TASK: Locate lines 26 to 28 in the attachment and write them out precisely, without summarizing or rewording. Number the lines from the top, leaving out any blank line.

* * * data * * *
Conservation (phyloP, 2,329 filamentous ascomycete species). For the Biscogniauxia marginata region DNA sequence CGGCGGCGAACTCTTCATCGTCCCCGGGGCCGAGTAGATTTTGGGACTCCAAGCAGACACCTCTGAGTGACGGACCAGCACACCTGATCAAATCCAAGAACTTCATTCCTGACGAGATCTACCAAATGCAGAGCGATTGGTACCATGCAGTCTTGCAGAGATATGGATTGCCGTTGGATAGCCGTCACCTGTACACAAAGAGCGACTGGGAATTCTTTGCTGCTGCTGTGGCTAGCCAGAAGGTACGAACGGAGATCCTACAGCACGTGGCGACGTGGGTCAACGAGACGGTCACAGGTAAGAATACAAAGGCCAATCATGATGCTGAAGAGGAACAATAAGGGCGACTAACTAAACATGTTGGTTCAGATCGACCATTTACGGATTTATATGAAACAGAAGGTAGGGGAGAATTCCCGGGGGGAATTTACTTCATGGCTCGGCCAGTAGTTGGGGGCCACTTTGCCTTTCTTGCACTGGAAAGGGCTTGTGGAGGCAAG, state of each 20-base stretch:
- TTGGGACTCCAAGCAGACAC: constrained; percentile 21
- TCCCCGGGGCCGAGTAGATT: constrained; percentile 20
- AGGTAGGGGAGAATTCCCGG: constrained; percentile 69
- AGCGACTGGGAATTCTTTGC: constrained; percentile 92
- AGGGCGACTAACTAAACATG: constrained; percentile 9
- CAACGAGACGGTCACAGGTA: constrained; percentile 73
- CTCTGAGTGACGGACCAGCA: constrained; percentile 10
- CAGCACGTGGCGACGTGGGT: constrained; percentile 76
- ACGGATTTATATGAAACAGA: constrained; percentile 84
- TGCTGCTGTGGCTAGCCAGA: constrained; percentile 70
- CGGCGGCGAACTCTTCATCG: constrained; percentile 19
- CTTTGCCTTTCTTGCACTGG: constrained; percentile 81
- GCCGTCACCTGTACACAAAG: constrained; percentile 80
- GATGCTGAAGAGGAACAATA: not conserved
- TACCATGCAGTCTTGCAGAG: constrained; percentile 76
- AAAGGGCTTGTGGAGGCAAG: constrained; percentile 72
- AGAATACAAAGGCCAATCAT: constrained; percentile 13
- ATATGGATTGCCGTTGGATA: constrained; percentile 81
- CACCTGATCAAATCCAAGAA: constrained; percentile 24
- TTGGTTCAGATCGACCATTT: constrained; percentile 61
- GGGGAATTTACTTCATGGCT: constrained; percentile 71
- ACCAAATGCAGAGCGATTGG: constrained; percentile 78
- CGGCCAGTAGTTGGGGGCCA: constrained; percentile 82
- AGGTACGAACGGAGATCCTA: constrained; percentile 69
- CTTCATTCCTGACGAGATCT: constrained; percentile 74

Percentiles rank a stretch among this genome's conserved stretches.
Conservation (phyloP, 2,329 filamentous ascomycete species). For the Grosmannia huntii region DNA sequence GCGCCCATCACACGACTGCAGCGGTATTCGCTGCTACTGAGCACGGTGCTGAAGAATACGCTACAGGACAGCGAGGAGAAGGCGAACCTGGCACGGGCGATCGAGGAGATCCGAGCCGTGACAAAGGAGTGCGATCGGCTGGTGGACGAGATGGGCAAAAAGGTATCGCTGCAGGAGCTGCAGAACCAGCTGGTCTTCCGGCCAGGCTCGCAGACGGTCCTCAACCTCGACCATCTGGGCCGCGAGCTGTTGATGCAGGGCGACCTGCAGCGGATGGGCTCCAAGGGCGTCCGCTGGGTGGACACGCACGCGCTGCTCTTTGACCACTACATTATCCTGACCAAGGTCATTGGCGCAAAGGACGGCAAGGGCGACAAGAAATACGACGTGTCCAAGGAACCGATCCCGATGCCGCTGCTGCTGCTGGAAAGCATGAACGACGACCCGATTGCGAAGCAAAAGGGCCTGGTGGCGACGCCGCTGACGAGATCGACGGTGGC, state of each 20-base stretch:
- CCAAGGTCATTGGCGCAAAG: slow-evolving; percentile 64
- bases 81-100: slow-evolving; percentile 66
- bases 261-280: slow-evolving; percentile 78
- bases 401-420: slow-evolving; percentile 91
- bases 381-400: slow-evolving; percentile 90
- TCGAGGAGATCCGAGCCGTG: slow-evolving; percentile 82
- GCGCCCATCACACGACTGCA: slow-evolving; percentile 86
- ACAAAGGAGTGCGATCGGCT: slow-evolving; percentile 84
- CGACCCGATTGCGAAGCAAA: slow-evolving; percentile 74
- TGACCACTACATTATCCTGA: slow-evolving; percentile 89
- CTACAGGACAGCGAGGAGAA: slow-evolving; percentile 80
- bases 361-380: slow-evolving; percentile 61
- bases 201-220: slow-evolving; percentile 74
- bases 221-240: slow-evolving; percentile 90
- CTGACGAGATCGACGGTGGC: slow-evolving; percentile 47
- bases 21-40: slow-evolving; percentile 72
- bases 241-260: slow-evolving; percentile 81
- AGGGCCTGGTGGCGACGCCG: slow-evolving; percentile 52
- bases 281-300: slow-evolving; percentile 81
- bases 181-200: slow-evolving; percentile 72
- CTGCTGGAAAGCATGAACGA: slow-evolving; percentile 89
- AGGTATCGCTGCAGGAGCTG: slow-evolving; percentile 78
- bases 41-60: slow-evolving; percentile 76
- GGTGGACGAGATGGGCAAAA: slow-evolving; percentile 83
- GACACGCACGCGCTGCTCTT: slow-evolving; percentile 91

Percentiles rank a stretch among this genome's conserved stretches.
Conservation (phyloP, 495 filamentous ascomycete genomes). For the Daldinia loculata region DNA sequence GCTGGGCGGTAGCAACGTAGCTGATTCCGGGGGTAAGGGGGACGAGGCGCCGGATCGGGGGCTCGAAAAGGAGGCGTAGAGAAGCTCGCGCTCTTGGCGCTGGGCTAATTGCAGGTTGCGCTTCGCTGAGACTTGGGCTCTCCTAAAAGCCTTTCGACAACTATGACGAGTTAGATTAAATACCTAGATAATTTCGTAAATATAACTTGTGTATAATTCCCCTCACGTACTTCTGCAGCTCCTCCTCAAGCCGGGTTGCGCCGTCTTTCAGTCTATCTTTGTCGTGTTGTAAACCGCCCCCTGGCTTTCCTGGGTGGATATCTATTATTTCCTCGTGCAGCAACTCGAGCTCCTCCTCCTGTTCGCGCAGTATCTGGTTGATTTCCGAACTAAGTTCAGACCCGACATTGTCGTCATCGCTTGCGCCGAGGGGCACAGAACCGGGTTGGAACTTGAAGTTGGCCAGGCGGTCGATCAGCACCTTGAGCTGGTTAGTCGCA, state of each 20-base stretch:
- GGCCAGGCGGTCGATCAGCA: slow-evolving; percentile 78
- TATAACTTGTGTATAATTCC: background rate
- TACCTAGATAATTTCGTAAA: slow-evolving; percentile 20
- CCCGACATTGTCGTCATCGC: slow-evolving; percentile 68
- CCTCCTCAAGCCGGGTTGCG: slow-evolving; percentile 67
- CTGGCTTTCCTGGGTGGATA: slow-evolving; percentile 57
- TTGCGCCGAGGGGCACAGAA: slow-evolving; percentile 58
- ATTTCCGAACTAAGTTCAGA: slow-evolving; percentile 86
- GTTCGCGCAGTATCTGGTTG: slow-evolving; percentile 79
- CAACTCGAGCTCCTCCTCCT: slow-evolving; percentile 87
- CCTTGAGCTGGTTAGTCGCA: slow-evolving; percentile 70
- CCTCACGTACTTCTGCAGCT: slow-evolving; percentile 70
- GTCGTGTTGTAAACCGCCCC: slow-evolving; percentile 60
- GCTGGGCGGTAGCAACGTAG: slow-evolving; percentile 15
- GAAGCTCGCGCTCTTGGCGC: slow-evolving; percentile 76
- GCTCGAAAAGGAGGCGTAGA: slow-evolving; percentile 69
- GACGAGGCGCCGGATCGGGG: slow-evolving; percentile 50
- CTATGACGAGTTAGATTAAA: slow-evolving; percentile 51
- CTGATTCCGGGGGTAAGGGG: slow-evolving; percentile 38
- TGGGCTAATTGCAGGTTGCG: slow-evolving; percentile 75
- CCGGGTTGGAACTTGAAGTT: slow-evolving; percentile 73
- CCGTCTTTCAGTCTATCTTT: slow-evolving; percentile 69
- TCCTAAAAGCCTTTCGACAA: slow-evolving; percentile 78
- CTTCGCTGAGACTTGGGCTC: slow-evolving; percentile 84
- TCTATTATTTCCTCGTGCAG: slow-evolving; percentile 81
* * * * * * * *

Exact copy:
- CTTCATTCCTGACGAGATCT: constrained; percentile 74

Percentiles rank a stretch among this genome's conserved stretches.
Conservation (phyloP, 2,329 filamentous ascomycete species). For the Grosmannia huntii region DNA sequence GCGCCCATCACACGACTGCAGCGGTATTCGCTGCTACTGAGCACGGTGCTGAAGAATACGCTACAGGACAGCGAGGAGAAGGCGAACCTGGCACGGGCGATCGAGGAGATCCGAGCCGTGACAAAGGAGTGCGATCGGCTGGTGGACGAGATGGGCAAAAAGGTATCGCTGCAGGAGCTGCAGAACCAGCTGGTCTTCCGGCCAGGCTCGCAGACGGTCCTCAACCTCGACCATCTGGGCCGCGAGCTGTTGATGCAGGGCGACCTGCAGCGGATGGGCTCCAAGGGCGTCCGCTGGGTGGACACGCACGCGCTGCTCTTTGACCACTACATTATCCTGACCAAGGTCATTGGCGCAAAGGACGGCAAGGGCGACAAGAAATACGACGTGTCCAAGGAACCGATCCCGATGCCGCTGCTGCTGCTGGAAAGCATGAACGACGACCCGATTGCGAAGCAAAAGGGCCTGGTGGCGACGCCGCTGACGAGATCGACGGTGGC, state of each 20-base stretch: